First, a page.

buying a "house for removal" and placing on IP site

Hi

I have an IP in Ipswich. Property is over 1000sqm. available to dual oc as well as sub divide. house is currently rented out.

I read an article ( but can't find it) in Australian property investor about people who purchased houses that were adveritsed as " house available for removal" ( essentially free) and transported them to their IP sites in order to double their rental yield.

Essentially I would like to create a dual oc on the cheap. Council has no problem with the dual oc app - should cost all up 10k with town planner incl.

Would like to hear from people who have done this type of IP improvement - any advice. whats the down side? :eek:
 
Have never done this, but did look at this option as opposed to a new build in the back yard.

At the time we checked it out, our architect friend told us that apart from the cost of transporting, re-attaching two sides of the house, renovating (new kitchen and bathroom) we would have to pay to have the old house meet current building codes. He was talking about tie down rods etc.

At the time (about four years ago) his opinion was that it was easier to just build a new place. With prices to build now much higher than back then, I don't know if this would hold true.

The other thing he told us was that whilst the front house is fine "as is" if we raised it to legal head height, we then had to make sure it met the current building code, which meant more money than just the raising plus associated costs.

Curious to know if this is true? And whether people who have done it feel the costs outweigh the saving by buying a house for removal?

I am sure BoatBoy has done this. Maybe do a search on his name and PM him.
 
Have never done this, but did look at this option as opposed to a new build in the back yard.

At the time we checked it out, our architect friend told us that apart from the cost of transporting, re-attaching two sides of the house, renovating (new kitchen and bathroom) we would have to pay to have the old house meet current building codes. He was talking about tie down rods etc.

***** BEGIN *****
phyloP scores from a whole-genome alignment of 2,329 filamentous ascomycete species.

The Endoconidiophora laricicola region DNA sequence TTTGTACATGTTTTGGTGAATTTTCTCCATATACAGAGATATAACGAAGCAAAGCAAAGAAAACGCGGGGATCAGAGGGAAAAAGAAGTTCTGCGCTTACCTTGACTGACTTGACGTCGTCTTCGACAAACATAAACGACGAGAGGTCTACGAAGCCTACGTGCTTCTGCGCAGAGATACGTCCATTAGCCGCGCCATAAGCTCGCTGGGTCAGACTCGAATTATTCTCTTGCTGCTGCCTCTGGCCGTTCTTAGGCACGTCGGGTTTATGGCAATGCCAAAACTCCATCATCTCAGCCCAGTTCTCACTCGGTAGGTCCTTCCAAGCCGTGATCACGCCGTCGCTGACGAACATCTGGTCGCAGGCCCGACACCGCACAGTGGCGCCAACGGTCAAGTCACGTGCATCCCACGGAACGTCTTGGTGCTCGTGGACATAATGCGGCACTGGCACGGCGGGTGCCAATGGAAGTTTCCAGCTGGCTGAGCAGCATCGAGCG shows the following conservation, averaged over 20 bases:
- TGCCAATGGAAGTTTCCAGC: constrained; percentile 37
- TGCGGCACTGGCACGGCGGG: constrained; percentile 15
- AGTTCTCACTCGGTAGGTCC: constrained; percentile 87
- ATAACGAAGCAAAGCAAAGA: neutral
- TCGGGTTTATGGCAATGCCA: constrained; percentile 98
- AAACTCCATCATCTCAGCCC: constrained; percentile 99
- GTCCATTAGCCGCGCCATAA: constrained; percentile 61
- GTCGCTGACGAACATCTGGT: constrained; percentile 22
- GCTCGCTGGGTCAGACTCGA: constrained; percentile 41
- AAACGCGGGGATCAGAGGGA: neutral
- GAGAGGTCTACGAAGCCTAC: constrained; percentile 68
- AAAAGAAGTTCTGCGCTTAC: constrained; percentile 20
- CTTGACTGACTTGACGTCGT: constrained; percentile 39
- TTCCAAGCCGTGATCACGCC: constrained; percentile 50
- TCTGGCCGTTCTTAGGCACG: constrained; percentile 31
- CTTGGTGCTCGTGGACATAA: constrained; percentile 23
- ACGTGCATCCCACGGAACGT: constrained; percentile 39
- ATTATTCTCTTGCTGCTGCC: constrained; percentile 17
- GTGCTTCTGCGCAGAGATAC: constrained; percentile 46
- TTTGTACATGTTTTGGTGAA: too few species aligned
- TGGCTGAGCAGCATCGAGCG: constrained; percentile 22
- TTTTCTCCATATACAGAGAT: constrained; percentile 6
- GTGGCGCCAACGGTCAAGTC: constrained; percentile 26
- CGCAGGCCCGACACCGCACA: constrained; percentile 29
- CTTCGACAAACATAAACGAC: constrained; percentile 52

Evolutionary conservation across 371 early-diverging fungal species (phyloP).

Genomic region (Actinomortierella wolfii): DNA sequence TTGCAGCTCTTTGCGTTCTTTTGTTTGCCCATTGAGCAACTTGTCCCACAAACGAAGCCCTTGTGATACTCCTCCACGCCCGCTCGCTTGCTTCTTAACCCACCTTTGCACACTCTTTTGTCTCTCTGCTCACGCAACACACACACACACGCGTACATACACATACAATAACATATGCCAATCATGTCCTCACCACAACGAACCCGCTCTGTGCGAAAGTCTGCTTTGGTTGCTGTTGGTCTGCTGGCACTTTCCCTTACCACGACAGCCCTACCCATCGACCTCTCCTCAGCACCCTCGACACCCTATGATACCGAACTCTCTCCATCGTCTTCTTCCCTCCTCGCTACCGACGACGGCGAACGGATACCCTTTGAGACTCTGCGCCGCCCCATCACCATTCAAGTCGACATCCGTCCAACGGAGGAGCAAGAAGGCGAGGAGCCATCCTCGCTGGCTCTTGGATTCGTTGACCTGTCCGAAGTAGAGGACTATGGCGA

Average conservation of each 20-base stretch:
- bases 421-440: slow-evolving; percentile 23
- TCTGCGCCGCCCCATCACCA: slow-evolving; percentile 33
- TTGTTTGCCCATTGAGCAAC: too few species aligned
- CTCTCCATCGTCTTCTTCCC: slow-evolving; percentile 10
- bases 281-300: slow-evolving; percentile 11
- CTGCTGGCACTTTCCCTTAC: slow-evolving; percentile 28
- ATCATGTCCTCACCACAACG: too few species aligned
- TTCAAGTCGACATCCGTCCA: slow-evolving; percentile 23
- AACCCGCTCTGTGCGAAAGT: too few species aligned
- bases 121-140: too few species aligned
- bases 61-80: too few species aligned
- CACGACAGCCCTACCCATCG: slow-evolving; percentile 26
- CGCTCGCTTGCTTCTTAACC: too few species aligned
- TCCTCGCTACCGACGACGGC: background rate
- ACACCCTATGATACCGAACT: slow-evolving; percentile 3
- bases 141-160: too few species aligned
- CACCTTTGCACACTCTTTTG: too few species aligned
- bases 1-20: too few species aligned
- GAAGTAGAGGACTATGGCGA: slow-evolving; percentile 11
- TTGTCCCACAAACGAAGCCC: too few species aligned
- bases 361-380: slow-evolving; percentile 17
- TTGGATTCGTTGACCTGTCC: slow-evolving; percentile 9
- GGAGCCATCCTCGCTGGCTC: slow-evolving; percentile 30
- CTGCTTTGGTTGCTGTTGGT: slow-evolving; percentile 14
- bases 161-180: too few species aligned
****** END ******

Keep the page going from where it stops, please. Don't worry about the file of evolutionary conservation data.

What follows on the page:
At the time (about four years ago) his opinion was that it was easier to just build a new place. With prices to build now much higher than back then, I don't know if this would hold true.

The other thing he told us was that whilst the front house is fine "as is" if we raised it to legal head height, we then had to make sure it met the current building code, which meant more money than just the raising plus associated costs.

Curious to know if this is true? And whether people who have done it feel the costs outweigh the saving by buying a house for removal?

I am sure BoatBoy has done this. Maybe do a search on his name and PM him.

I raised the old Beach House to legal height to build underneath. Yes there were council codes to abide by...and that was really a piece of cake, but that wasn't my biggest problem. When you have an old house, every vertical and horizontal line is not perpendicular to the other. So you end up with tiles along one wall that are an inch wider than the other end, and so everything you build inside the house has to be custom made and adjusted to fit. The other issue is that the entire house had to be rewired, and that was not cheap. It is nevertheless, a very rewarding experience.

My builder warned me before I started that it would be cheaper to knock the place down and start again. But I wanted to keep the character of the old house there somewhere...and this has been achieved.
 
I agree Sailor. We did extensive renovations to the house we live in. We didn't raise it, but instead excavated (into rock :eek:). If we had our time again, we would probably pull it down and start again, but we are in a character area, so getting approval to remove the house was not a straightforward option.

I hear you with the straight walls thing. Plenty of bathrooms we have had to fiddle with the AC sheeting to make a wall straight enough to tile.
 
I agree Sailor. We did extensive renovations to the house we live in. We didn't raise it, but instead excavated (into rock :eek:). If we had our time again, we would probably pull it down and start again, but we are in a character area, so getting approval to remove the house was not a straightforward option.

I hear you with the straight walls thing. Plenty of bathrooms we have had to fiddle with the AC sheeting to make a wall straight enough to tile.

And I definately second that! It would have cost Mr Natmarie half as much to pull down the queenslander and build new, but we are also in a character area and the council doesn't allow it. I don't think there is a single straight wall in the whole house, and it is definately not square which has caused all sorts of issues with kitchen and bathroom installations.

I would be definately heading to do a new build unless you couldn't due to council restrictions - it is much cheaper.
 
I've given this idea passing thought as I have an IP with a lot of empty space on the block and we'll probably put a second house there in a year or two, but honestly I'd lean towards either a transportable delivered (cheaper than an on-site build), or the slightly cheaper again but virtually identical option of buying an ex-display transportable. The transportable companies sell them off from time to time, I don't know exactly what is involved with it all though. You're a bit more likely to get square and asbestos free with that option :)
 
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